Fazil Say, Turkey’s world-renowned pianist and composer, has given a concert in the country’s northwestern Turkish province of Canakkale to protest against foreign-owned gold mine project near the town of Kirazli, the T24 news portal reported on Sunday.
Owned by Dogu Biga Mining, the Turkish subsidiary of the Canadian owned Alamos Gold Inc., the project has drawn public condemnation following the alleged cutting down of 195,000 trees.
TEMA, a Turkish charitable group focusing on forestry, said that the company earlier announced in an environmental impact report that they planned to only cut down 46,000 trees.
An activist also claimed that cyanide, which could contaminate the soil and water in a nearby dam, will be used to extract gold as part of the Alamos project.
The Justice and Development Party (AKP) government of President Recep Tayyip has denied that cyanide will be used in the extraction of the gold.
The denial comes despite the company’s website stating that “a dilute cyanide solution will be applied to the crushed ore over 90 days”.
The AKP government has also rejected allegations that the gold mine will damage the environment.
Thousands of environmental activists and protesters on July 26 launched the “Watch for Water and Conscience” in the site of the mining project.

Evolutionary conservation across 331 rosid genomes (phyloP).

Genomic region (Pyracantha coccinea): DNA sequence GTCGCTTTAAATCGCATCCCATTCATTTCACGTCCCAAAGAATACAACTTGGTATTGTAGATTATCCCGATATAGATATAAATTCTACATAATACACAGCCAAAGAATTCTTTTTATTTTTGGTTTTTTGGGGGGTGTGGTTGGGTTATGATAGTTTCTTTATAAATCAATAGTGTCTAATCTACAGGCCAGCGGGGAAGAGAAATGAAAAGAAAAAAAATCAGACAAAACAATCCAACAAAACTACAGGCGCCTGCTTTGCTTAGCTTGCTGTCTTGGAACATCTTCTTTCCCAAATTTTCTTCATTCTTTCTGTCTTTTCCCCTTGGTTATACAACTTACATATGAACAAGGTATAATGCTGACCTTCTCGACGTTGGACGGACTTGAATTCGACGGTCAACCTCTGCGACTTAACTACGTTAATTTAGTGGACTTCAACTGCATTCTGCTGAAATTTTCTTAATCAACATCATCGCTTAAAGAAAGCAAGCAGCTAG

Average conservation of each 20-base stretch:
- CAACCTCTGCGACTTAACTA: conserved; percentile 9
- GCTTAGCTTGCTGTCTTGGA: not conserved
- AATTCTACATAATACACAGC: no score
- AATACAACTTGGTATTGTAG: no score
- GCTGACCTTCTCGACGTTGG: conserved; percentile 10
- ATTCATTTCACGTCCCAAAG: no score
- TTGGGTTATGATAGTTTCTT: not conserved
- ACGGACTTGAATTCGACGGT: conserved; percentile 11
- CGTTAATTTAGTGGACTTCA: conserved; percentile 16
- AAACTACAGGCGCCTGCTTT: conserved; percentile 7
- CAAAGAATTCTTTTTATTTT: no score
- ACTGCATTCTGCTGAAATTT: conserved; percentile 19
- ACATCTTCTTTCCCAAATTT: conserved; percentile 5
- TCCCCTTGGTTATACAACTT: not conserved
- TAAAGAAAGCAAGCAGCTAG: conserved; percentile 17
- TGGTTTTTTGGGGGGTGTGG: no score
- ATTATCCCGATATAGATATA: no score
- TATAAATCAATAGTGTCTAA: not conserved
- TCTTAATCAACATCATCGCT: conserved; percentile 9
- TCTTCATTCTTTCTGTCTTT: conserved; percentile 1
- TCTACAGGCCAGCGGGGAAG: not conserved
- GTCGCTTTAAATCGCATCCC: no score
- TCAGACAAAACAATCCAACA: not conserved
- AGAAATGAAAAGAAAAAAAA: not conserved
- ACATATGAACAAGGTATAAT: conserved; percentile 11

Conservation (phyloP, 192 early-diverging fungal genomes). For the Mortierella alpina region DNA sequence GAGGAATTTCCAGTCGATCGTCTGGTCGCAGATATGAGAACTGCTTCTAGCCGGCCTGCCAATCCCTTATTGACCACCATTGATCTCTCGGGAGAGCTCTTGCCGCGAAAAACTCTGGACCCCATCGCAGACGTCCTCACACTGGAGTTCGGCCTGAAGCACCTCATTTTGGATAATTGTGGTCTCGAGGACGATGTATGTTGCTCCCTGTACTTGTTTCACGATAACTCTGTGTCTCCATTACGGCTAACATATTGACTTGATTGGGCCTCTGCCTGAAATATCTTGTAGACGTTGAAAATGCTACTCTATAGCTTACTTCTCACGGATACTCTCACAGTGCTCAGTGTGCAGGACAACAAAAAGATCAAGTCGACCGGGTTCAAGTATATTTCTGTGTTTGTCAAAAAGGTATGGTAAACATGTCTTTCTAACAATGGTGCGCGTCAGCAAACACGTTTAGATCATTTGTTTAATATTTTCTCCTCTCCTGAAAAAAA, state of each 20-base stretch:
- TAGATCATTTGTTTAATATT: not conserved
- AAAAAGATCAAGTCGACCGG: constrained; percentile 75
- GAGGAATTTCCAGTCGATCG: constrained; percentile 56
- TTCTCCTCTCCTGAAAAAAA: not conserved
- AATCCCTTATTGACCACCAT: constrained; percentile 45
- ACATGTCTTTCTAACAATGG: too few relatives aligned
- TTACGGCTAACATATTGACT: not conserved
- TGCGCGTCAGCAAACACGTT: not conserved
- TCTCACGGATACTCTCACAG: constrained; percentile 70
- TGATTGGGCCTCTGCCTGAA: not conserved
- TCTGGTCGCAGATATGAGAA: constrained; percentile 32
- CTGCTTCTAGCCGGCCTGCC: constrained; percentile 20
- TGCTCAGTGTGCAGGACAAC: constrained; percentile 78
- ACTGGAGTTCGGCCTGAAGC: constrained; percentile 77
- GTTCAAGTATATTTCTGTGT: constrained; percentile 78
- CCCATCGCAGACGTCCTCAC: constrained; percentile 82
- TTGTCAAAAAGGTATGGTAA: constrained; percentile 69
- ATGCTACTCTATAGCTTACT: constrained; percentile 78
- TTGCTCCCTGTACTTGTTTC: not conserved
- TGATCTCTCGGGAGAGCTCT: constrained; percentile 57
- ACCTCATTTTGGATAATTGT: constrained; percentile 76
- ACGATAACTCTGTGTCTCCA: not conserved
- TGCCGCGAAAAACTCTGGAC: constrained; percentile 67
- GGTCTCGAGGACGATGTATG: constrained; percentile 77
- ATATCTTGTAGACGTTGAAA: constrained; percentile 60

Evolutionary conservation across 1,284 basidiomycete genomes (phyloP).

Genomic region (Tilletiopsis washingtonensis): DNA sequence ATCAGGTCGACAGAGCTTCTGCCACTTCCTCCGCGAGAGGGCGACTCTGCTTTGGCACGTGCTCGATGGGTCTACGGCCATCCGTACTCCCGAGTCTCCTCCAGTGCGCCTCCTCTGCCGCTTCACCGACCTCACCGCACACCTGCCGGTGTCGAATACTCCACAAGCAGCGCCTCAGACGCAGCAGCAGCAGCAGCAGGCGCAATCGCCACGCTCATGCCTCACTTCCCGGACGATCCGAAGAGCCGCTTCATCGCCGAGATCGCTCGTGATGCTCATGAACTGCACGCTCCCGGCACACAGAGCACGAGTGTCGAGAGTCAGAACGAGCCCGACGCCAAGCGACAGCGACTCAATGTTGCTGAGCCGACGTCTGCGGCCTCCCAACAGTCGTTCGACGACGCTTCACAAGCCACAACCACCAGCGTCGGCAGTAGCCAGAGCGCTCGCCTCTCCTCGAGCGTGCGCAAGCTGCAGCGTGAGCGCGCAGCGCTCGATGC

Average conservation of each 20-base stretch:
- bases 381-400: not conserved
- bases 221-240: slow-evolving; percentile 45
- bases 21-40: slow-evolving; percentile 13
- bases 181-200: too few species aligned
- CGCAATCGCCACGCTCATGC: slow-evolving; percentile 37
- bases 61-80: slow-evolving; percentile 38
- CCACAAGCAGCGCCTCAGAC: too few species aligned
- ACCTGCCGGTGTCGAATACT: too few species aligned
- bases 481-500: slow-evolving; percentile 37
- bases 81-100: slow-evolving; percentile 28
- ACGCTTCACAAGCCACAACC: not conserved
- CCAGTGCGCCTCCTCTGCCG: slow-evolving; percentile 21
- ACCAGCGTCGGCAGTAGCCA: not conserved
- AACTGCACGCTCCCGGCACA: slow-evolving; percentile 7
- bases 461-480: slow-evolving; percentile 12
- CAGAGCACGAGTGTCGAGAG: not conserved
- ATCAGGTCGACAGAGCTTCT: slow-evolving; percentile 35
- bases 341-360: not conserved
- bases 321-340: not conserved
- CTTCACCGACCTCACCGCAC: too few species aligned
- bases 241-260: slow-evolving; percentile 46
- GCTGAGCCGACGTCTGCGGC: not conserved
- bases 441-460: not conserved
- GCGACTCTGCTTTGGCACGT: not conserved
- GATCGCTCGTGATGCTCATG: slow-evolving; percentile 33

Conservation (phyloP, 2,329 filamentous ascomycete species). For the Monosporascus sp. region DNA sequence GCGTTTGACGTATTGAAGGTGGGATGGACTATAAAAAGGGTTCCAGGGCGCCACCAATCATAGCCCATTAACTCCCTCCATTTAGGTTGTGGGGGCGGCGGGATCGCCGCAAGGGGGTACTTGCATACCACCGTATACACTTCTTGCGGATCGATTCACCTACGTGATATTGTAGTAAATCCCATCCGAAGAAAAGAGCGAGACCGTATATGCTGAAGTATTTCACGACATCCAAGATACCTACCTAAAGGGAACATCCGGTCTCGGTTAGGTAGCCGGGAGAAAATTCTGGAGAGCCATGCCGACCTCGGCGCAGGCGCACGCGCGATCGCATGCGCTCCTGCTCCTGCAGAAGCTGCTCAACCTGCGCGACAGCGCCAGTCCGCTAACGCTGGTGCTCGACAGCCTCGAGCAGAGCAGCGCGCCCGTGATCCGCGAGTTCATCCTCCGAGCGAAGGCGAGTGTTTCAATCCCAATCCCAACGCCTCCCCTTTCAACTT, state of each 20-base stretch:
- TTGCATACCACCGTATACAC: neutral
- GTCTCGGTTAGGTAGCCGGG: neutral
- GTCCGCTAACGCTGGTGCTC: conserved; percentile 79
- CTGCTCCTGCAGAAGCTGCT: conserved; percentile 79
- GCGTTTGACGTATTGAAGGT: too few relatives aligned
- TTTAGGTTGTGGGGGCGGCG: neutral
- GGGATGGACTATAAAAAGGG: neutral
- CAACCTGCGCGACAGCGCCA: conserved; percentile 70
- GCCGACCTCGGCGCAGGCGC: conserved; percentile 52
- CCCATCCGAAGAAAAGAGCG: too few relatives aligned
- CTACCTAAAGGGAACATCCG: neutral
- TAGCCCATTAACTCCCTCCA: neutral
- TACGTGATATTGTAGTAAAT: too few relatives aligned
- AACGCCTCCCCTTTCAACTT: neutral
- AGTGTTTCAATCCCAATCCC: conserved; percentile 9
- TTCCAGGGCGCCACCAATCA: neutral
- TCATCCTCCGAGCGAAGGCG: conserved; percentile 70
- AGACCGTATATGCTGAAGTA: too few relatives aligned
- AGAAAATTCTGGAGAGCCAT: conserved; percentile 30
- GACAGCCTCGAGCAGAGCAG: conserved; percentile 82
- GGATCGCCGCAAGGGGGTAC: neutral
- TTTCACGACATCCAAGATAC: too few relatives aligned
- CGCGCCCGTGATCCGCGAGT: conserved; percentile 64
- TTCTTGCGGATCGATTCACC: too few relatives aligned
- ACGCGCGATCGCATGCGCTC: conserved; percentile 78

They have been staging events and demonstrations to protest against the deforestation for the construction of a cyanide gold mine with dozens of environmentalists have been sleeping in tents in the area.
According to a report by Gonca Tokyol from T24, tens of thousands of Turks, as well as a number of activists from around the world, attended the piano recital of Say on Sunday, the 24th day of the protest.
The composer showed his support for the protest for the first time on social media on August 4, saying that he is “ready to do all that he can do.”
On the next day, Say informed the public about the concert he plans to give on August 18 and added that he will perform a special anthem he composed to protest the gold mine project for the first time during Sunday’s event.
“I’m so excited and happy to see such a massive crowd of intellectuals, who gathered here today in order to preserve nature. I’m very proud of the Turkish people today,” Say said at the beginning of his speech on Sunday.
Thanking especially those who came up with the idea of a concert at the site of the mine project, he added: “We have to support the living. That’s what music is also about. People from all around the world came to this concert. That’s a huge sacrifice.”
Say ended the concert with a performance of the Izmir March, a song that praises the victory of Mustafa Kemal Ataturk, the founder of the Turkish Republic, in the War of Independence.
Also speaking during the event, Ulgur Gokhan, Canakkale mayor from the main opposition Republican People’s Party (CHP), said that the project violates an ecosystem with its birds, squirrels, and trees.
“They are placing dynamite below us. For what? For a handful of gold! They make lives of next a few generations miserable,” Gokhan underlined.
A total of 36,122 mining, energy and other projects located on 246,257 hectares of woodland were approved by the AKP government between 2012 and 2017, the Foresters Foundation of Turkey said.